f”But before we can measure we need to take old one out sir”. Yes, ok, do that as soon as possible then, highest priority! We left the people at the yard to sand and work and went back to the hotel next door, only 300 metres from the yard. From our room we could see Ah Ma sitting pretty next the the voodoo shelter.

By the end of the day we decided to check on progress for the day. Joel came to us again, “Sir, your paint, we do not have it…” it was  hard to stay friendly and calm at this point, I had to bite my tongue for a bit. “But sir, we can find it in red”. Then Linda snapped for a bit and told Joël a firm – NO WAY -. No red antifouling on Ah Ma, it’s not some container ship.

Wednesday, 12

As it turned out, the yard was only left with one diesel engineer, Steve. Steve is a friendly South African man. He lives on a boat in the Marina and does a little bit of everything, so he’s in high demand. He was busy working an engine emergency on a catamaran. His colleague suddenly turned sick and had to abandon a job he was working on. So it was now up to Steve.

The man working on our propeller and the tank is called Segundo. He found us a friend of a friend, that could work on the Volvo Penta. This friend could come the next day, but of course had to be paid cash, outside of the yard works. As we were stuck for time, we agreed to this knowing it would cost us an arm and a leg.

For the cleaning of the tank, Segundo had to cut hole into the plastic fuel tank. In this hole he had to create an iron inspection hatch. This meant some DIY iron works. Segundo likes to talk a lot, so very little work is actually done during the day. Our skipper named him the ‘boring diesel man’. I’m starting to loose hope for getting back into the water this Friday or even Saturday.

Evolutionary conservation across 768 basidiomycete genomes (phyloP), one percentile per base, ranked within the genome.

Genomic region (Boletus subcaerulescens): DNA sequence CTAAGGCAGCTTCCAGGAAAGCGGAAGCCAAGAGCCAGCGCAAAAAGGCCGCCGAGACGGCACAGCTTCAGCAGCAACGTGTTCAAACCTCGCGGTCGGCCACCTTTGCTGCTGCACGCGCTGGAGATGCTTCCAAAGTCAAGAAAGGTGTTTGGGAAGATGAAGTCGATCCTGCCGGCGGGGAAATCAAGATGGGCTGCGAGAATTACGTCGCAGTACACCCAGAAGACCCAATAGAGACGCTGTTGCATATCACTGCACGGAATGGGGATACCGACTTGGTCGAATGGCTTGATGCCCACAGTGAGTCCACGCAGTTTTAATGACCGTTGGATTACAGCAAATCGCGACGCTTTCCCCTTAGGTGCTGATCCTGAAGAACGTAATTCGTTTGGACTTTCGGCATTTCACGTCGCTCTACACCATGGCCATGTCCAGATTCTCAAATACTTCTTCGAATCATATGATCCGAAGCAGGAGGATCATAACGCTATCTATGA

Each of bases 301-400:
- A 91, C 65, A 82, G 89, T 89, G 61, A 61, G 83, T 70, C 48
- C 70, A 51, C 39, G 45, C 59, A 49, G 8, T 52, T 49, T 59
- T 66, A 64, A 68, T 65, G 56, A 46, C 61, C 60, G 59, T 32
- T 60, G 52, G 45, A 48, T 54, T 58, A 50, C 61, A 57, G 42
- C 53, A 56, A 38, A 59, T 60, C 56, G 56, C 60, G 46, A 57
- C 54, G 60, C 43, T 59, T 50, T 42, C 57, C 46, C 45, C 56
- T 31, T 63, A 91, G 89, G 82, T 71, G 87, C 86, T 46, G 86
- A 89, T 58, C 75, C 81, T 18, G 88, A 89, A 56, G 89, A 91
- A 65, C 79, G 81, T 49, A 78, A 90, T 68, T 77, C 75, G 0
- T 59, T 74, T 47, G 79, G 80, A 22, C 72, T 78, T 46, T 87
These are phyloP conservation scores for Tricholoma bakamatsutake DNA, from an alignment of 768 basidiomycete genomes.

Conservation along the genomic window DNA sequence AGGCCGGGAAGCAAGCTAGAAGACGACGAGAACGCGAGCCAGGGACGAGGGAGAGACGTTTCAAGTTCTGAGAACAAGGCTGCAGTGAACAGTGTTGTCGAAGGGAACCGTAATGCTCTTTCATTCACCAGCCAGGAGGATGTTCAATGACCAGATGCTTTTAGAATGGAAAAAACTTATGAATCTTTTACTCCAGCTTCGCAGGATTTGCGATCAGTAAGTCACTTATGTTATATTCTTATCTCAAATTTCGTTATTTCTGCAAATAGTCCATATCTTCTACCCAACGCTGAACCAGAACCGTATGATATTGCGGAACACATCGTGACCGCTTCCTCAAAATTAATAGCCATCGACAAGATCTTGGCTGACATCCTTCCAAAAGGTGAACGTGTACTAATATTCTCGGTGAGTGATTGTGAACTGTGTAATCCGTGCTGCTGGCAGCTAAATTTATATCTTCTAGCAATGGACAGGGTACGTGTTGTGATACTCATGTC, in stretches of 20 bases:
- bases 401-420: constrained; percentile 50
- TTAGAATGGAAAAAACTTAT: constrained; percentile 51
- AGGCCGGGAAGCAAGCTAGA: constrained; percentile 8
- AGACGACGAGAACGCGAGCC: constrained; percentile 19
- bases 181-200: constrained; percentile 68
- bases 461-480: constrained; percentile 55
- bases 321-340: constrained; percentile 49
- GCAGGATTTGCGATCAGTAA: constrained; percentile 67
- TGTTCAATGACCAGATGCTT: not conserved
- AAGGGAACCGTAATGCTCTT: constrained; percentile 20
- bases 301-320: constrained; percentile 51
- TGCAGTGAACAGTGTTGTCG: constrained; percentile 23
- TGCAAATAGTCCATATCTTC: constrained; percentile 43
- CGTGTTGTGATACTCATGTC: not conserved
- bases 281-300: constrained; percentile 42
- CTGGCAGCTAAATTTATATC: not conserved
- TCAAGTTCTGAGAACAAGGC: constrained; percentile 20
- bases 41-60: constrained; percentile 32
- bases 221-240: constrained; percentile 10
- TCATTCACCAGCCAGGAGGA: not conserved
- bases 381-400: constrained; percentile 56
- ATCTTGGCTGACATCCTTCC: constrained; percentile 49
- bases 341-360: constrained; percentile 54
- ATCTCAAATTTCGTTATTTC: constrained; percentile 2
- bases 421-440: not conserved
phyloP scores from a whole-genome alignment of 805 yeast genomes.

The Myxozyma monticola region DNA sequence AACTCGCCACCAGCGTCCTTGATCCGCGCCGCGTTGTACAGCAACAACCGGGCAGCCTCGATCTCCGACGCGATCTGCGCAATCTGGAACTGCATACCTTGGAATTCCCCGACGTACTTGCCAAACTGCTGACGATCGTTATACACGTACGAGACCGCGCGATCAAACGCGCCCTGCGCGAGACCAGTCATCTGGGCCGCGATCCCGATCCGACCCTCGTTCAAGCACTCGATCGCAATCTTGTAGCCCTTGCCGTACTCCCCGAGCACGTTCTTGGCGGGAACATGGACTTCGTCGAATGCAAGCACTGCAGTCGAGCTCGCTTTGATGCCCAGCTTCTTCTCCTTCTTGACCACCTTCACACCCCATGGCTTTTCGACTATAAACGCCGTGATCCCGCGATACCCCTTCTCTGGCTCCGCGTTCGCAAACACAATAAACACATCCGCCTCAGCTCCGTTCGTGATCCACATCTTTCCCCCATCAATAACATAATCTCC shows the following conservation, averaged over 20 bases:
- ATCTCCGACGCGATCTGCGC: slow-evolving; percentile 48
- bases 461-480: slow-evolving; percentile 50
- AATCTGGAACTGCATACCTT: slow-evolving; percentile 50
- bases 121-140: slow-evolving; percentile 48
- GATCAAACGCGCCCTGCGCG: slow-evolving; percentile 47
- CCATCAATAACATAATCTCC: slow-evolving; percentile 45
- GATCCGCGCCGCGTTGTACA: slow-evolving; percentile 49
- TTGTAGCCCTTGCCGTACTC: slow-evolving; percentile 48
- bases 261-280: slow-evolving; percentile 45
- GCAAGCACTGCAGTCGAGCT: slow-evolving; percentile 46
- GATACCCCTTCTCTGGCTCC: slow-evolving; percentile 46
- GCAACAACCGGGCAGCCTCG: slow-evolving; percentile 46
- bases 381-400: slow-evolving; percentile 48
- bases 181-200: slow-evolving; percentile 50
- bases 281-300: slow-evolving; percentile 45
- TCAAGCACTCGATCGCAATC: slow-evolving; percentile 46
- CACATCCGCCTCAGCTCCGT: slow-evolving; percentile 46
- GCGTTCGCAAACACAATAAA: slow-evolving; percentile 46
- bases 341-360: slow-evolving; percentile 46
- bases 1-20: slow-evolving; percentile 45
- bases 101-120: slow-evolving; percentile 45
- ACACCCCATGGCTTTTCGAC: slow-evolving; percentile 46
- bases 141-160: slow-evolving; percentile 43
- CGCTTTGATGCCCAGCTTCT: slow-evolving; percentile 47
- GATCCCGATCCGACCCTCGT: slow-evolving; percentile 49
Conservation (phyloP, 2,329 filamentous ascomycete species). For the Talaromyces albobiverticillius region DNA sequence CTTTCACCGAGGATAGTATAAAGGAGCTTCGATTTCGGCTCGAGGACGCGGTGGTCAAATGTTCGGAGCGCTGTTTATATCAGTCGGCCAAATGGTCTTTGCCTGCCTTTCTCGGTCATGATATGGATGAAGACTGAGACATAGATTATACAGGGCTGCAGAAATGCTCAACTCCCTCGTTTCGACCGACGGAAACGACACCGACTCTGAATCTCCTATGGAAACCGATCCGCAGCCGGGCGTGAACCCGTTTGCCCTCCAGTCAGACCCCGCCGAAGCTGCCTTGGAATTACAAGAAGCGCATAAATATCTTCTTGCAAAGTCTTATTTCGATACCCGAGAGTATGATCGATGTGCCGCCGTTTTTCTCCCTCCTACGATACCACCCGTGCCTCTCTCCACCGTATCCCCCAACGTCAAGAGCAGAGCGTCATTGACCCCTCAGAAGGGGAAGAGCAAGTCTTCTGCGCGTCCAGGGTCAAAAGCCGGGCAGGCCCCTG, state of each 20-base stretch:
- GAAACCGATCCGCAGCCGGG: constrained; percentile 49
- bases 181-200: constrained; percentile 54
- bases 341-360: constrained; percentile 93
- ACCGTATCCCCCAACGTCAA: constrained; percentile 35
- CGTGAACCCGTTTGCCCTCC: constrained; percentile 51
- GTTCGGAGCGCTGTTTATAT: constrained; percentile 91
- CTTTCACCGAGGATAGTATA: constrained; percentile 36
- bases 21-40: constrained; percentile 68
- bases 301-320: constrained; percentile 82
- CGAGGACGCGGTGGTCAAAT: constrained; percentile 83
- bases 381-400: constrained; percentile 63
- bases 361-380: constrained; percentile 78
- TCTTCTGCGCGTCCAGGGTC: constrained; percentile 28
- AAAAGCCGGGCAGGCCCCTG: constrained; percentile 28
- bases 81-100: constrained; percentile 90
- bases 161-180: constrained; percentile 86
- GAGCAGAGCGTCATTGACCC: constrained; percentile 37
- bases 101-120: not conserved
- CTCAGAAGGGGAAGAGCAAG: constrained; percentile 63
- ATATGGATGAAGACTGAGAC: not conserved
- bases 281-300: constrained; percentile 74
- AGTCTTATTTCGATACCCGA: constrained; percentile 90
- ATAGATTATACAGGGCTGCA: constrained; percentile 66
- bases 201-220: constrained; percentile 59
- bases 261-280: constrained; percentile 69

That afternoon, finally some good news. Joel managed to find some quality Yotun paint somewhere in the Free Zone. The paint was even cheaper than the official quote. But again cash only, outside of the marina bill. What the heck, better than red paint, so that worked for us!

A barrel of Yotun paint

Thursday, 13

The next morning, all was sanded and the keel had a fresh layer of yellow primer on it. But nothing was painted yet. The propellor was not disassembled. The old bearing was not out for measurements or ordered. And the diesel engineer had not shown up yet to start work on the tank or engine.

That afternoon, suddenly a barrel of paint presented itself at the yard. Now finally the painting can begin.

Friday, 14

Late in the afternoon the diesel engineer finally showed up. He could only look at the work that needed to be done, and not be of much use. Of course this visit warranted a hundred dollar taxi bill, sigh.

Finally the painting of the hull had started. By the end of the day the Propeller was off and the old cutlass bearing was removed. It only took 3 days to do this. Segundo had to remove the shaft to get to the strange plastic tube. Now Joel could finally start hunting for a new one.

The old cutlass bearing, finally out

We also found a barrel of very dirty diesel next to the boat, meaning the tank was finally empty. The inspection hatch was still not mounted in the tank though. Segundo figured it needed some more debate before he could finally get to work.

Saturday / Sunday, 15/16

No cutlass bearing anywhere to be found in Panama, so we were forced to start looking ourselves. I found the exact part on the internet. This had to be ordered before 14:00 on Monday for it to arrive in Panama next Wednesday.